Americans with Disabilities Act
Intro | Purpose | Types
of Discrimination | Employers' Responsibilities
| Public Accessibility | Flaws
of the Act |
An act that helps people with disabilities is the Americans
with Disabilities Act. This act covers discrimination
relating to employment, barriers in public accommodations, transportation,
telecommunications, and government services. This civil rights law was
enacted in 1990, but adjustments have since been made since that time.
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The main purpose of the Americans with Disabilities Act (ADA)
is to protect against employment discrimination. Employers, employment
agencies, labor organizations, and joint labor management committees are
all prohibited from discriminating against a person because of a disability.
The EEOC, or Equal
Employment Opportunity Commission, is the federal agency that is responsible
for overseeing employment discrimination. It also enforces the ADA. Many
groups collaborate to help enforce this act.
Types of Employment Discrimination
There are seven different types of employment discrimination:
segregating, and classifying job applicants and employees that adversely
affects the disabled.
Entering in contract arrangement that has effect of discriminating against
Implementing administrative procedures or criteria that have the affect
of discriminating against a disabled individual.
Denying a disabled person equal jobs or benefits.
Failing to make reasonable accommodations to allow those with disabilities
to perform their job in the workplace.
Using criteria that screen or tend to screen individuals from the workplace.
Administering employee tests for the purpose or partial purpose of measuring
a job applicant’s disabilities.
Discrimination is not necessarily intentional. Although a person may not
have discriminated on purpose, the person with the disability was nevertheless
the victim of discrimination. Unless the disability is completely obvious,
an employer may require documented proof of the person’s disability.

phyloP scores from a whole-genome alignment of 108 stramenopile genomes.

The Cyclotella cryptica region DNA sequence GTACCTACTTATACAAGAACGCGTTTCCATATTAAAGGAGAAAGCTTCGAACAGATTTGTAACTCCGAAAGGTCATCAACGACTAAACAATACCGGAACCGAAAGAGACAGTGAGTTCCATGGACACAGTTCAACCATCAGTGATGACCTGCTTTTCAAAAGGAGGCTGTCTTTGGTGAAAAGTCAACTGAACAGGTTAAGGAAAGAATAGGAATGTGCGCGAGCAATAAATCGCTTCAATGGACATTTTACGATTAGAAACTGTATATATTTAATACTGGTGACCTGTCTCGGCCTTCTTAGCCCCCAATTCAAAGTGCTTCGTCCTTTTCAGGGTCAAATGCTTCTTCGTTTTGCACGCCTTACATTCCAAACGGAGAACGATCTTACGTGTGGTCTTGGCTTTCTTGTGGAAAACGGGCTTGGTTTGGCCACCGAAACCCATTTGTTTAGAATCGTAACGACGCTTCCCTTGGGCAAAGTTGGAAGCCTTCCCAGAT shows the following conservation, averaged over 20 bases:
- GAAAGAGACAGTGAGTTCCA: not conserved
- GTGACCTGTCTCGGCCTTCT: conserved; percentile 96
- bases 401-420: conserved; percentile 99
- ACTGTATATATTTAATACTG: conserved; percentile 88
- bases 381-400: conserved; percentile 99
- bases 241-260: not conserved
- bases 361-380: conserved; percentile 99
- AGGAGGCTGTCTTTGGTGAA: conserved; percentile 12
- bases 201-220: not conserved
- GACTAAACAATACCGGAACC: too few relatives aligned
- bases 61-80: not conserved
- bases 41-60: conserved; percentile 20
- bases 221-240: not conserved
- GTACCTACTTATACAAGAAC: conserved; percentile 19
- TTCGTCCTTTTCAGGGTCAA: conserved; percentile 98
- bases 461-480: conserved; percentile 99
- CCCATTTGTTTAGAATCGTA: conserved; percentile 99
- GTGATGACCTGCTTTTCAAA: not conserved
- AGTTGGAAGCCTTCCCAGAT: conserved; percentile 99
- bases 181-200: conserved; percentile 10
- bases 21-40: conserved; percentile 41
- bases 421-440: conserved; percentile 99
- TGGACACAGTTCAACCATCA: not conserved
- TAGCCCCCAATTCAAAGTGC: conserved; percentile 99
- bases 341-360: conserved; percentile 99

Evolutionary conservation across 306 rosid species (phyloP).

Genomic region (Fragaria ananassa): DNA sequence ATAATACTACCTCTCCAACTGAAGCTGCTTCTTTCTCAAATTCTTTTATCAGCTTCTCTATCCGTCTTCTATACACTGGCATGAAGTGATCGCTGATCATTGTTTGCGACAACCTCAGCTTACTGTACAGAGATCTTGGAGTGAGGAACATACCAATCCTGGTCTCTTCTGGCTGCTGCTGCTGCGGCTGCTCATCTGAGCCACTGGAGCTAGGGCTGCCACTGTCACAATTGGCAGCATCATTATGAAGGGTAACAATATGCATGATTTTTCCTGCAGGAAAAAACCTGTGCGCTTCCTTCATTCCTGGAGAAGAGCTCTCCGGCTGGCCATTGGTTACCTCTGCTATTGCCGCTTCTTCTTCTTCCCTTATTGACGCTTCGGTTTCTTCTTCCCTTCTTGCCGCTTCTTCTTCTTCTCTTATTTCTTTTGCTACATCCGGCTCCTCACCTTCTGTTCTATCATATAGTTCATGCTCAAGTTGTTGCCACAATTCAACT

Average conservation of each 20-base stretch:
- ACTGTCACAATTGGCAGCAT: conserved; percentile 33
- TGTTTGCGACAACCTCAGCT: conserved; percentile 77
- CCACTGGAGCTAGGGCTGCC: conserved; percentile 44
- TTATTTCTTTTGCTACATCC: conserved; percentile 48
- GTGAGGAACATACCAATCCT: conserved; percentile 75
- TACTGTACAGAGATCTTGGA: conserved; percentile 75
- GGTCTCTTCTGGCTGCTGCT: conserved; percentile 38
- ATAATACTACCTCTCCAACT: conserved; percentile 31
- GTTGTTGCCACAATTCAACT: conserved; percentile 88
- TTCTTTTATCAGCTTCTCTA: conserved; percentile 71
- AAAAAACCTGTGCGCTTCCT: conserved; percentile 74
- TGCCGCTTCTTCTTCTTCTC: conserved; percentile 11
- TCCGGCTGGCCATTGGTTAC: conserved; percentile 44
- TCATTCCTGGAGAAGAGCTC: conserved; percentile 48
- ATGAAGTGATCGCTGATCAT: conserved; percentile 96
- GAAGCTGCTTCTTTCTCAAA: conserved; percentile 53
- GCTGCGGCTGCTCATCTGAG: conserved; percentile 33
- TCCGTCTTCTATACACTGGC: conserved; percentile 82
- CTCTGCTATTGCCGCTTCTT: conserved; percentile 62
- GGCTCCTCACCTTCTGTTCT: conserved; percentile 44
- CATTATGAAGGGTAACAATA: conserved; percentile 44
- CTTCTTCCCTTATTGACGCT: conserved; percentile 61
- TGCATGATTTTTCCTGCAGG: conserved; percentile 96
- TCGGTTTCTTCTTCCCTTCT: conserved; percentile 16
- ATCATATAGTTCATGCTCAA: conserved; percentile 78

Although under most circumstances it is necessary to make accommodations,
there are times when this is not true. If the accommodations prove to
cause hardship, extensive difficulty, and expense, the accommodation may
not be required. Accommodations that alter the business are also not required.
Finally, if the handicapped applicant/worker is not able to perform the
job, it is not necessary to hire him or her. The Americans with Disabilities
Act does not protect all incapable people. The ADA gives those with a
disability and equal opportunity - not a greater one.
The Americans with Disabilities Act also covers public accessibility.
Title II says that state and other governmental programs must be accessible
to the disabled. Private entities that own, lease, or operate a place
of public accommodation must also be accessible, as listed in Title III.
There are many examples of these private entities: hotels, restaurants,
theaters, stadiums, retail establishments, laundries, gas stations, hospitals,
museums, libraries, places of recreations, private schools, daycare centers,
and health clubs are some of the many entities included in Title III.
These places must provide reasonable modifications for those with disabilities.
Those with disabilities must receive an equal opportunity to achieve the
same results as the non-disabled. For example, if a store associate is
able to tell a blind person the price of an item, the price tag is not
required to have Braille on it. Auxiliary aids are also required and are
flexible. The owner may choose the type of aid as long as it still functions
correctly. Anyone may enforce these provisions. In order to do this, a
person may either file a complaint with the federal agency, U.S. Department
of Justice, or file a federal lawsuit. Public accessibility is very important
to many who are disabled.
Although the Americans with Disabilities Act is supposed to help with
discrimination, sometimes people are still opposed to this law. Many do
not understand why accessibility changes should be made for some buildings.
There are some places where disabled people rarely go, but these places
are still forced to make adjustments. Many people have complained about
this issue. Some also say that the ADA has not significantly increased
employment rate for those with disabilities. From 1986 to 1993, the employment
rate of the disabled actually dropped 2 percent. Since 1993,there has
been some improvement and opportunities have increased. Discrimination
is a major problem. Many fully functional people feel that they are better
able to perform in jobs than someone else with a disability. Acts and
laws such as the Rehabilitation Act of 1973 and the Americans with Disabilities
Act help to alleviate some discrimination, but not all. The people need
to help enforce these laws and be ethical people in order to help solve
the problem of disability discrimination.
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